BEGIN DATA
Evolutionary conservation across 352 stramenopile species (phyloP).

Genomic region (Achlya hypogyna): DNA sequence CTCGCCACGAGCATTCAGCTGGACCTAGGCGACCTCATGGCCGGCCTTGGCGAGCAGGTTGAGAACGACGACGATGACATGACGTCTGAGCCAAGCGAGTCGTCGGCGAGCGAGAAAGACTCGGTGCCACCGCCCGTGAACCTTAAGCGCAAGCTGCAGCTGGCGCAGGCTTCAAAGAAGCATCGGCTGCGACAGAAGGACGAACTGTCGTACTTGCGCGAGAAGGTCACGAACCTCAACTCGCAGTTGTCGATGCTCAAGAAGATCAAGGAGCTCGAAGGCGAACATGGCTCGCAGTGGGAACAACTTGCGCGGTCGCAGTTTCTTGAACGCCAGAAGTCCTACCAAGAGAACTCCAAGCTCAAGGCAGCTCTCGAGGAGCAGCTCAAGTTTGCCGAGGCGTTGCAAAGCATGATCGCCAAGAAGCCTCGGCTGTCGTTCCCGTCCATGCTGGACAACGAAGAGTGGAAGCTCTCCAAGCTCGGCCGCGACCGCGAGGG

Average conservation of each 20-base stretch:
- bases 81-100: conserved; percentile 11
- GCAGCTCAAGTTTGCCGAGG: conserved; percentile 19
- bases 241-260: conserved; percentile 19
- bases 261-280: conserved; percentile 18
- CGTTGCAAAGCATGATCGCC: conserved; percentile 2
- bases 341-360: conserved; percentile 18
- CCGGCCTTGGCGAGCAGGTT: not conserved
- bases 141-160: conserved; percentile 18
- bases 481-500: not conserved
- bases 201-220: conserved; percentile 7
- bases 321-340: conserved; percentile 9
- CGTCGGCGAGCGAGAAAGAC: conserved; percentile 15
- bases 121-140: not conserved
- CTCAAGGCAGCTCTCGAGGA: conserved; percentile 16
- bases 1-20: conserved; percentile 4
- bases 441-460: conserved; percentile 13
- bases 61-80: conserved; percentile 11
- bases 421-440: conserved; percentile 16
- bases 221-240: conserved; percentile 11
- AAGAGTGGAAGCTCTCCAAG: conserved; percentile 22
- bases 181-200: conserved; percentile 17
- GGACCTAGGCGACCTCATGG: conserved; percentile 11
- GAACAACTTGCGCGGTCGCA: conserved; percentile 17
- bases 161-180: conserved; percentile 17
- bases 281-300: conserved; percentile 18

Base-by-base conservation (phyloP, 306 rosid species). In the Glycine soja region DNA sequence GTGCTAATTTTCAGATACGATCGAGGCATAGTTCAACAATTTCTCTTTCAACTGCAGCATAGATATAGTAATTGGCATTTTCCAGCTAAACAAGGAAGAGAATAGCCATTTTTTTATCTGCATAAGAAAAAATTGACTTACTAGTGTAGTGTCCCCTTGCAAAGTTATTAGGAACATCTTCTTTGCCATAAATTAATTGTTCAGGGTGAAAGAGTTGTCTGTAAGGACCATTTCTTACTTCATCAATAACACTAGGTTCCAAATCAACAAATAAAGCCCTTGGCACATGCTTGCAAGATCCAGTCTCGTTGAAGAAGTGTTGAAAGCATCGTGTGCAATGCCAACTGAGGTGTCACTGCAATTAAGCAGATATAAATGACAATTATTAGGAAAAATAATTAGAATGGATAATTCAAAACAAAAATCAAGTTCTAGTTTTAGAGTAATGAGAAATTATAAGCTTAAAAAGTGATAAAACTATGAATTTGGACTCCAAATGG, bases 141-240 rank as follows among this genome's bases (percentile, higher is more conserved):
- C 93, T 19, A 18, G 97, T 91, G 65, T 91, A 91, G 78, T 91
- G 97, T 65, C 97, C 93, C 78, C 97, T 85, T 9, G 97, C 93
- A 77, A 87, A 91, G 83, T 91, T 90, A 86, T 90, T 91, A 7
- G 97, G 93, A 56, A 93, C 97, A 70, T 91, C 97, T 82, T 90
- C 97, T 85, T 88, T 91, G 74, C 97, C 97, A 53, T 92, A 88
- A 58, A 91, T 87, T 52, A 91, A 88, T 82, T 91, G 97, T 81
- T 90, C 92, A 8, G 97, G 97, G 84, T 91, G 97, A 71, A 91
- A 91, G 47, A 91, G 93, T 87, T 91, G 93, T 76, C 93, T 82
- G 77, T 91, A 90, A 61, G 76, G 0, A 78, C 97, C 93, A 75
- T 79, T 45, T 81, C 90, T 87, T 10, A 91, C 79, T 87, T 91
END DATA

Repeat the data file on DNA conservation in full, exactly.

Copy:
Evolutionary conservation across 352 stramenopile species (phyloP).

Genomic region (Achlya hypogyna): DNA sequence CTCGCCACGAGCATTCAGCTGGACCTAGGCGACCTCATGGCCGGCCTTGGCGAGCAGGTTGAGAACGACGACGATGACATGACGTCTGAGCCAAGCGAGTCGTCGGCGAGCGAGAAAGACTCGGTGCCACCGCCCGTGAACCTTAAGCGCAAGCTGCAGCTGGCGCAGGCTTCAAAGAAGCATCGGCTGCGACAGAAGGACGAACTGTCGTACTTGCGCGAGAAGGTCACGAACCTCAACTCGCAGTTGTCGATGCTCAAGAAGATCAAGGAGCTCGAAGGCGAACATGGCTCGCAGTGGGAACAACTTGCGCGGTCGCAGTTTCTTGAACGCCAGAAGTCCTACCAAGAGAACTCCAAGCTCAAGGCAGCTCTCGAGGAGCAGCTCAAGTTTGCCGAGGCGTTGCAAAGCATGATCGCCAAGAAGCCTCGGCTGTCGTTCCCGTCCATGCTGGACAACGAAGAGTGGAAGCTCTCCAAGCTCGGCCGCGACCGCGAGGG

Average conservation of each 20-base stretch:
- bases 81-100: conserved; percentile 11
- GCAGCTCAAGTTTGCCGAGG: conserved; percentile 19
- bases 241-260: conserved; percentile 19
- bases 261-280: conserved; percentile 18
- CGTTGCAAAGCATGATCGCC: conserved; percentile 2
- bases 341-360: conserved; percentile 18
- CCGGCCTTGGCGAGCAGGTT: not conserved
- bases 141-160: conserved; percentile 18
- bases 481-500: not conserved
- bases 201-220: conserved; percentile 7
- bases 321-340: conserved; percentile 9
- CGTCGGCGAGCGAGAAAGAC: conserved; percentile 15
- bases 121-140: not conserved
- CTCAAGGCAGCTCTCGAGGA: conserved; percentile 16
- bases 1-20: conserved; percentile 4
- bases 441-460: conserved; percentile 13
- bases 61-80: conserved; percentile 11
- bases 421-440: conserved; percentile 16
- bases 221-240: conserved; percentile 11
- AAGAGTGGAAGCTCTCCAAG: conserved; percentile 22
- bases 181-200: conserved; percentile 17
- GGACCTAGGCGACCTCATGG: conserved; percentile 11
- GAACAACTTGCGCGGTCGCA: conserved; percentile 17
- bases 161-180: conserved; percentile 17
- bases 281-300: conserved; percentile 18

Base-by-base conservation (phyloP, 306 rosid species). In the Glycine soja region DNA sequence GTGCTAATTTTCAGATACGATCGAGGCATAGTTCAACAATTTCTCTTTCAACTGCAGCATAGATATAGTAATTGGCATTTTCCAGCTAAACAAGGAAGAGAATAGCCATTTTTTTATCTGCATAAGAAAAAATTGACTTACTAGTGTAGTGTCCCCTTGCAAAGTTATTAGGAACATCTTCTTTGCCATAAATTAATTGTTCAGGGTGAAAGAGTTGTCTGTAAGGACCATTTCTTACTTCATCAATAACACTAGGTTCCAAATCAACAAATAAAGCCCTTGGCACATGCTTGCAAGATCCAGTCTCGTTGAAGAAGTGTTGAAAGCATCGTGTGCAATGCCAACTGAGGTGTCACTGCAATTAAGCAGATATAAATGACAATTATTAGGAAAAATAATTAGAATGGATAATTCAAAACAAAAATCAAGTTCTAGTTTTAGAGTAATGAGAAATTATAAGCTTAAAAAGTGATAAAACTATGAATTTGGACTCCAAATGG, bases 141-240 rank as follows among this genome's bases (percentile, higher is more conserved):
- C 93, T 19, A 18, G 97, T 91, G 65, T 91, A 91, G 78, T 91
- G 97, T 65, C 97, C 93, C 78, C 97, T 85, T 9, G 97, C 93
- A 77, A 87, A 91, G 83, T 91, T 90, A 86, T 90, T 91, A 7
- G 97, G 93, A 56, A 93, C 97, A 70, T 91, C 97, T 82, T 90
- C 97, T 85, T 88, T 91, G 74, C 97, C 97, A 53, T 92, A 88
- A 58, A 91, T 87, T 52, A 91, A 88, T 82, T 91, G 97, T 81
- T 90, C 92, A 8, G 97, G 97, G 84, T 91, G 97, A 71, A 91
- A 91, G 47, A 91, G 93, T 87, T 91, G 93, T 76, C 93, T 82
- G 77, T 91, A 90, A 61, G 76, G 0, A 78, C 97, C 93, A 75
- T 79, T 45, T 81, C 90, T 87, T 10, A 91, C 79, T 87, T 91